Meet Our Coffee Farmers
We are proud to share some of our partner farmers’ stories with you.
Born to a family of coffee farmers, Manang Mina knew at a young age that her livelihood will be built on sustainable coffee farming. This same passion is passed on to her children and grandchildren, who help tend to her backyard farm. Her heirloom coffee trees grow alongside passionfruits, papaya, and native lemons - which explains the vibrant and zesty notes in her coffee beans.
Nana Yoly is a hardworking mother and coffee grower, and has inspired her children to be the same. Every year, she plants new coffee seedlings and prunes their family’s heirloom coffee trees in her mountain backyard.
When not pruning her coffee trees, you will find Auntie Irenea Akisio hard at work in the nursery tending to her ornamental flowers. An entrepreneur-at-heart, she always looks for ways to make lives better for others by helping create opportunities for them; whether it be hiring youth at the coffee farm during summer months or by teaching best gardening practices.
Auntie Josie and Uncle Victor
Josie and Victor Rubin live in Sitio Balutakay, a community located at the foot of Mount Apo, the highest mountain in the Philippine archipelago.
With high elevation and a cool climate, their farm is an excellent location for arabica coffee. They are proud of the fact that these coffee trees play an important role in protecting the Mount Apo watershed.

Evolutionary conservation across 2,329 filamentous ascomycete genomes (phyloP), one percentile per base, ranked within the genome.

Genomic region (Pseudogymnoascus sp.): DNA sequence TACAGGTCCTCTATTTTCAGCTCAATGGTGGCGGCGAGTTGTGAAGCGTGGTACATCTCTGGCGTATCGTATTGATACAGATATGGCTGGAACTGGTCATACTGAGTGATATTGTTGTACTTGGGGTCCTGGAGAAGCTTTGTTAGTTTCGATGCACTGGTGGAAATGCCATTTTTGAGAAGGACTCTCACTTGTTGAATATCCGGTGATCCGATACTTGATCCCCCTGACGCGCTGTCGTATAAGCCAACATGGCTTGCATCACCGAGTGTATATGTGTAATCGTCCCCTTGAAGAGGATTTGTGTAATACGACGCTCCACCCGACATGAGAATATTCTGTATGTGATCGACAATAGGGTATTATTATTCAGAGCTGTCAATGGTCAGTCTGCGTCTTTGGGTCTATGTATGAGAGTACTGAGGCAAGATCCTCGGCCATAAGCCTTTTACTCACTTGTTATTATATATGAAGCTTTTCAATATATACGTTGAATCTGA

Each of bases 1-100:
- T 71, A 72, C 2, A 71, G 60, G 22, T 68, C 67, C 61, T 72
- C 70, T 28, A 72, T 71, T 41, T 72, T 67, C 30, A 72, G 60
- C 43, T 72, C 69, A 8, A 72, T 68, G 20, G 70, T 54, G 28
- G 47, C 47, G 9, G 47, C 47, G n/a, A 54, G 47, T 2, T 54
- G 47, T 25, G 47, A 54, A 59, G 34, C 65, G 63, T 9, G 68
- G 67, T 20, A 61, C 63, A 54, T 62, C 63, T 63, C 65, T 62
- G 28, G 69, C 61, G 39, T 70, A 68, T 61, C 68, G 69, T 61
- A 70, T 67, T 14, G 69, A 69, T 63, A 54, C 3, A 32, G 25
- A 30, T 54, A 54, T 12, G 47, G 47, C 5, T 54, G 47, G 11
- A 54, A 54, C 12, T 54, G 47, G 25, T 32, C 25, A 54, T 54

Their coffee tastes like caramelized brown sugar with a nice fruity after taste.
Ate Marivic Dubria
Marivic is a wife, a mother, and a community leader in the Balutakay Coffee Farmers (BACOFA) Co-operative. Her enthusiasm about coffee farming is contagious, encouraging other women in her community to start working in coffee as well.
We are thrilled to bring her delicious and award-winning coffee to Vancouver. If you have not tried ‘langka’ or jackfruit yet, her coffee would be a nice introduction.
Florencio & Florencia
Uncle Florencio and Auntie Florencia are such a happy, loving couple who are so diligent and patient since they have more than 3,000 coffee trees sprawled traversing the heels of Mount Apo, the Philippines’ highest peak.
Their names mean ‘flourishing, prosperous, blooming’ - words which also describe their farm. We’re so excited to carry their honey-processed beans, which to us taste like peach with tamarind candy, & maple syrup (very Canadian Filipino!). :)